Skeletal deformities in wild and farmed cleaner fish species used in Atlantic salmon Salmo salar aquaculture
Fjelldal, P.G.; Madaro, A.; Hvas, M.; Stien, L.H.; Oppedal, F.; Fraser, T.W.
Journal of Fish Biology 98(4): 1049-1058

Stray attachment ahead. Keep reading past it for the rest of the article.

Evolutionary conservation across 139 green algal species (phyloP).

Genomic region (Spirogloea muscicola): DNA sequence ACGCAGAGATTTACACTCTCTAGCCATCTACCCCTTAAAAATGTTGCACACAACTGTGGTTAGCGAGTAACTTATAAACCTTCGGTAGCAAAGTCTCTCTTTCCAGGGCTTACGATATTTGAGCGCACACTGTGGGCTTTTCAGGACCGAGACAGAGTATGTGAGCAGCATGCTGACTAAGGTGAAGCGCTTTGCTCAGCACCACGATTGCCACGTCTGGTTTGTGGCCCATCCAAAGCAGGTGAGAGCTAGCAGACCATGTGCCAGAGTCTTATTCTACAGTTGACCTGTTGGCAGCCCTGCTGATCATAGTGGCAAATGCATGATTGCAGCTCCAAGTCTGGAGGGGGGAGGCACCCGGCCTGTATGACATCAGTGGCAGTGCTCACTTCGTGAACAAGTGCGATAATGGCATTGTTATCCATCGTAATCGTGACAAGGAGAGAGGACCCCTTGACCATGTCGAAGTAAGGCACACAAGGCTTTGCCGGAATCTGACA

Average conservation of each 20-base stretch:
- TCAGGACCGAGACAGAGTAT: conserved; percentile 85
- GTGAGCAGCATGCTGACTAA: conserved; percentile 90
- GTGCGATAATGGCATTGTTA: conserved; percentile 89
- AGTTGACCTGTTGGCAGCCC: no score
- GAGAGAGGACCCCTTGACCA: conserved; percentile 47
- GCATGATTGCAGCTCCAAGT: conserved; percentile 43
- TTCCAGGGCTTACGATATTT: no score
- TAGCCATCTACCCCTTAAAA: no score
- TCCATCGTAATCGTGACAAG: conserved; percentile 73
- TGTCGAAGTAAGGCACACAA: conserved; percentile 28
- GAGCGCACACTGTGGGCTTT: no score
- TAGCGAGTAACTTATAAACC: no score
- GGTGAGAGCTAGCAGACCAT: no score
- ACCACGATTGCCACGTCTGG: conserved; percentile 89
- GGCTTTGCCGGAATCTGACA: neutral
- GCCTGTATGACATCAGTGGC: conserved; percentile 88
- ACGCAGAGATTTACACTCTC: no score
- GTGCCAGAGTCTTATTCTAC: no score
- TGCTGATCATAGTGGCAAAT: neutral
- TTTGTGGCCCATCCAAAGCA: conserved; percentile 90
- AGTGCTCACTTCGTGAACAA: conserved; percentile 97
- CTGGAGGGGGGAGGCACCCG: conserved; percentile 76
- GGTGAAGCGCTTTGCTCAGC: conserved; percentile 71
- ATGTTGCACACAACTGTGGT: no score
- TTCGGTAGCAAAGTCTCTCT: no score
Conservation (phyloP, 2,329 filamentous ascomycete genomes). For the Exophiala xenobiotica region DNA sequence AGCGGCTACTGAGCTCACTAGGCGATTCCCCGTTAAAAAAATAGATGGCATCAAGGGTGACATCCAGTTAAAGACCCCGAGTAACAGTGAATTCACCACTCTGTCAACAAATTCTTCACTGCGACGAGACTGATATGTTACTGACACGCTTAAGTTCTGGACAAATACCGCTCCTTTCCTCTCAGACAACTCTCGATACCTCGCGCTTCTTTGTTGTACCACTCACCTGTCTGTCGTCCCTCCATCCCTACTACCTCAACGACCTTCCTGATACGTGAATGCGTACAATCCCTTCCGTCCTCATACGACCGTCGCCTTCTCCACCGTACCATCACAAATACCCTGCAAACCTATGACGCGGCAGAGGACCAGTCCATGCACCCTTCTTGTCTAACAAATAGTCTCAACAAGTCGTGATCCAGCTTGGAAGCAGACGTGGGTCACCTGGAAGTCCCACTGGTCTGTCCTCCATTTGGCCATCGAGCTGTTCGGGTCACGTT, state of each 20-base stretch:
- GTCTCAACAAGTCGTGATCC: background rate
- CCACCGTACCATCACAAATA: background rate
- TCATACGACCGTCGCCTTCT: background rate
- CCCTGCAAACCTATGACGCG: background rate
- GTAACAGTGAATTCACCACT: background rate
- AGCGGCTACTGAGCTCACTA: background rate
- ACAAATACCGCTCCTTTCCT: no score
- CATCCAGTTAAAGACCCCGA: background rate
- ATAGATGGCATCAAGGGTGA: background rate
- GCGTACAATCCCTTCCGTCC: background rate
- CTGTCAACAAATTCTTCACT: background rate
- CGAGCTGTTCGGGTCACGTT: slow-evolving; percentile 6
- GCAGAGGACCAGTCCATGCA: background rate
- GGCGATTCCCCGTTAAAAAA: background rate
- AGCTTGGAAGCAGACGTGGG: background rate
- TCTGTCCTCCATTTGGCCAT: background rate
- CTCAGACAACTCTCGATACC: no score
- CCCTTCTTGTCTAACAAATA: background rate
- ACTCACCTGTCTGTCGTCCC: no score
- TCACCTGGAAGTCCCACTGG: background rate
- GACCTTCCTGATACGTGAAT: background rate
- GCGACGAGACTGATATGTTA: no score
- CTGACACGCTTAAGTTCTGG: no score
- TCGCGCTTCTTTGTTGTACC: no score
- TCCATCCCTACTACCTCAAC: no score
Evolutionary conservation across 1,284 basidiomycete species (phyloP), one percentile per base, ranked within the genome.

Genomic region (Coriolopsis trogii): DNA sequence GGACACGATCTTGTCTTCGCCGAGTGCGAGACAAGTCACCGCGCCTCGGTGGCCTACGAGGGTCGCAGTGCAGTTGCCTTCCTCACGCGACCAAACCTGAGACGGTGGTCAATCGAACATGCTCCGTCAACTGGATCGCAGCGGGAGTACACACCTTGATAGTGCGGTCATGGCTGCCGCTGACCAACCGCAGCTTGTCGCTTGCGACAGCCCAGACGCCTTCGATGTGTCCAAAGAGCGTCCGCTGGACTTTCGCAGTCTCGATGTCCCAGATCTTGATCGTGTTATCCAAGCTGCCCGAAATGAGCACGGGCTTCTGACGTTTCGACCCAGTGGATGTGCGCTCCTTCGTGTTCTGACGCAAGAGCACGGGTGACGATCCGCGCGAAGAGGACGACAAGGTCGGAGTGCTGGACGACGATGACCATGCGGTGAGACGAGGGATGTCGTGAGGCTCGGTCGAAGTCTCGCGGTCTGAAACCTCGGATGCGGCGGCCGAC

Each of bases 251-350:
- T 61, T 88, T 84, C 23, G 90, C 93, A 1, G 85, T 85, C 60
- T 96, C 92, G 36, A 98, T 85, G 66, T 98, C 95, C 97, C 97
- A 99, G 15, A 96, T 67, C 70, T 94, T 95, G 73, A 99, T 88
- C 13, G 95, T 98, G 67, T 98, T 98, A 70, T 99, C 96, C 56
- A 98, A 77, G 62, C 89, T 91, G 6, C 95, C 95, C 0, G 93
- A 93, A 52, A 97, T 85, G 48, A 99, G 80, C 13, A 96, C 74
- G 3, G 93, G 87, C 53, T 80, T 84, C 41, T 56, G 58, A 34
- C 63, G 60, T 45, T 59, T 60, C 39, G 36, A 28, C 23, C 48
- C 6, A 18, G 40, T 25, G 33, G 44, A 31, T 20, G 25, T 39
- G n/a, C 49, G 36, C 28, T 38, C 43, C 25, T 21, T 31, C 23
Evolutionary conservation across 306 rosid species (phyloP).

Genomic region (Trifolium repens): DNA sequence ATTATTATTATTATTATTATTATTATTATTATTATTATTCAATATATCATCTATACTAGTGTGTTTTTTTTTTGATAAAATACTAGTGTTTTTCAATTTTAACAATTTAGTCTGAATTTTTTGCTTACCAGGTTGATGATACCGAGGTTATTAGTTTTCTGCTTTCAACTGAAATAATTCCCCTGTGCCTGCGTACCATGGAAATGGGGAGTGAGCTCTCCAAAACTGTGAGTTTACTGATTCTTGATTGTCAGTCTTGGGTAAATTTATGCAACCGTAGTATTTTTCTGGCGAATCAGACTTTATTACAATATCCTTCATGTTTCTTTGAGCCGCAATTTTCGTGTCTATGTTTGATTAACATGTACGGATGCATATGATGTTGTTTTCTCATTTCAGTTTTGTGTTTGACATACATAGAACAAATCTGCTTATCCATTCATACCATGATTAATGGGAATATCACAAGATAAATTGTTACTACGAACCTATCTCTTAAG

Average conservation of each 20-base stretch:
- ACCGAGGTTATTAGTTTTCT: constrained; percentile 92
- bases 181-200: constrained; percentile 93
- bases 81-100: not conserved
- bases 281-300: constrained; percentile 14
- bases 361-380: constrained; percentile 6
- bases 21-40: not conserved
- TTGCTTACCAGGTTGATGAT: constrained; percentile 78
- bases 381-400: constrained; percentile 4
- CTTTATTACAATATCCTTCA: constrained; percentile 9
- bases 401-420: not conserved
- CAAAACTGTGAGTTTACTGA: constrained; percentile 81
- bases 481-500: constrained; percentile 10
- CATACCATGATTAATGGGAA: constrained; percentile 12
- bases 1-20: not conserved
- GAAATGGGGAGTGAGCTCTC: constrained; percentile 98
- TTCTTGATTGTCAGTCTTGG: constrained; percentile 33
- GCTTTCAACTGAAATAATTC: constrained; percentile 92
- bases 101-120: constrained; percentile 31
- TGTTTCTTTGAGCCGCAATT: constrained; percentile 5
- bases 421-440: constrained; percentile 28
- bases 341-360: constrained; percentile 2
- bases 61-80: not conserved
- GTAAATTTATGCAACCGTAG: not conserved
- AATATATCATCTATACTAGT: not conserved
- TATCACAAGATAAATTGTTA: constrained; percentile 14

As a first attempt to assess bone health in cleaner fish production, wild and cultured ballan wrasse Labrus bergylta and lumpfish Cyclopterus lumpus were examined by radiology. In C. lumpus, wild fish (57%) had more vertebra deformities (≥1 deformed vertebrae) than cultured fish (2-16%). One wild C. lumpus had lordosis and another was missing the tail fin. In L. bergylta, wild fish (11%) had fewer vertebra deformities than cultured individuals (78-91%). Among the cultured L. bergylta, 17-53% of the fish had severe vertebra deformities (≥6 deformed vertebrae) with two predominate sites of location, one between vertebra 4 and 10 (S1) in the trunk, and one between 19 and 26 (S2) in the tail. Fusions dominated S1, while compressions dominated S2. Although wild L. bergylta had a low vertebra deformity level, 83% had calluses and 14% had fractures in haemal/neural spines and/or ribs. The site-specific appearance and pathology of fracture and callus in wild L. bergylta suggests these are induced by chronic mechanical stress, and a possible pathogenesis for fish hyperostosis is presented based on this notion. In conclusion, good bone health was documented in cultured C. lumpus, but cultured L. bergylta suffered poor bone health. How this affects survival, growth, swimming abilities and welfare in cultured wrasse should be further investigated. SIGNIFICANCE STATEMENT: Skeletal deformities were studied in ballan wrasse and lumpfish of both wild and cultured origin for the first time to identify potential welfare issues when deploying them as cleaner fish in salmon sea cages. While cultured lumpfish showed good bone health, cultured wrasse had a high occurrence of vertebra deformities, which is expected to impact lice eating efficiency and animal welfare negatively. These deformities are most likely induced early in development.